However, some processes are known to integrate production of the two products in various degrees. For example. U.S. Pat. No. 6,180,821 describes the production of acetic acid and/or vinyl acetate from ethylene, or ethane, using a first reaction zone with a catalyst active for the oxidation of ethylene to acetic acid and/or active for the oxidation of ethane to acetic acid, ethylene and carbon monoxide, and a second reaction zone containing a catalyst active for the production of vinyl acetate. The Patent indicates that an advantage of the integrated process is the heat of the first reaction zone product reduces the need to heat the feed to the second reaction zone. U.S. Pat. No. 4,188,490 relates to a catalytic oxidation process for the production of mixtures of acetic acid and vinyl acetate comprising the step of contacting a feed mixture containing ethylene, oxygen and water, as steam, with a catalyst composition to provide a mixture of acetic acid and vinyl acetate. The catalyst system comprises a palladium metal on a zinc oxide support treated in the presence of a sulfur modifier. The method requires the subsequent step of fractional distillation to separate the acetic acid from the vinyl acetate.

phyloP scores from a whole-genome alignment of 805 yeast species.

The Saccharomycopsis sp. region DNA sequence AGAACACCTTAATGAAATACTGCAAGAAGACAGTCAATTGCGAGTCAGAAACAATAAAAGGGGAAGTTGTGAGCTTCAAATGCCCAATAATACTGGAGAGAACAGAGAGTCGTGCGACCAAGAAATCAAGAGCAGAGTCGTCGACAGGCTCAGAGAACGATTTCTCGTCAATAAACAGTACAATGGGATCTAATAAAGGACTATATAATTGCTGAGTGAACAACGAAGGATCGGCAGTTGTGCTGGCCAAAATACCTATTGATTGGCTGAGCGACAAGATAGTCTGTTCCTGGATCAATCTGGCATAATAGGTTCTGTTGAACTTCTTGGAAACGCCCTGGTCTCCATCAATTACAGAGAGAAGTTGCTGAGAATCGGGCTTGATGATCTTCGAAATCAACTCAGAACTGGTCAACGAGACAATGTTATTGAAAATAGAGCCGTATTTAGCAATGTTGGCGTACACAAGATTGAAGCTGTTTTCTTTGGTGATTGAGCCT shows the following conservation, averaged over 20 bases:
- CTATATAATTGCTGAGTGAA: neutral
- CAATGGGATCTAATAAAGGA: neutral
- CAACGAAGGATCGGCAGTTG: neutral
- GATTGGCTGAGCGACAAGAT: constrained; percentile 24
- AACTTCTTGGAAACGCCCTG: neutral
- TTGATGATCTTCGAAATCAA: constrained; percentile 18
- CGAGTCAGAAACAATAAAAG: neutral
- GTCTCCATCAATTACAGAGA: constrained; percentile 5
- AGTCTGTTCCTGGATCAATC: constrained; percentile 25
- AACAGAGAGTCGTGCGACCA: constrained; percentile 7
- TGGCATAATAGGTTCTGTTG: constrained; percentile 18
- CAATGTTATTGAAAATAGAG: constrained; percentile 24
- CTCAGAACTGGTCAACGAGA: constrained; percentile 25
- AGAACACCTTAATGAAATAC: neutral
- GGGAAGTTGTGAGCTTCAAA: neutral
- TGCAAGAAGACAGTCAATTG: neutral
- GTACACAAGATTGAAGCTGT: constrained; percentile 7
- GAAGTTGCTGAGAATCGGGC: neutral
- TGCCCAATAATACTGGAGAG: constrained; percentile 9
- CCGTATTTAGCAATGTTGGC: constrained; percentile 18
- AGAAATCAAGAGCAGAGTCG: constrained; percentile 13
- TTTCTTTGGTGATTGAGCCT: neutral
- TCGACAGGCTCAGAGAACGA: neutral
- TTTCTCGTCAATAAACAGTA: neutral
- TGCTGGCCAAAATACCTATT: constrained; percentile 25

U.S. Pat. Nos. 6,420,595 and 6,605,739 disclose additional integrated processes for the production of acetic acid and vinyl acetate.
This disclosure relates to integrated processes and systems for producing acetic acid and vinyl acetate wherein a portion of the heat produced during the production of acetic acid is provided or transferred to the vinyl acetate production and/or purification process and system to facilitate production and/or purification of the vinyl acetate product. The process and systems described herein are useful in conjunction with any of the various known processes for the production of acetic acid and vinyl acetate. For example, the processes and systems described herein are useful in processes and systems in which the acetic acid is produced through carbonylation reactions or through the catalytic oxidation of ethylene and/or ethane. Further, the processes and systems described herein are useful in processes and systems in which vinyl acetate is produced by reacting acetic acid and ethylene in the presence of any type of active catalyst.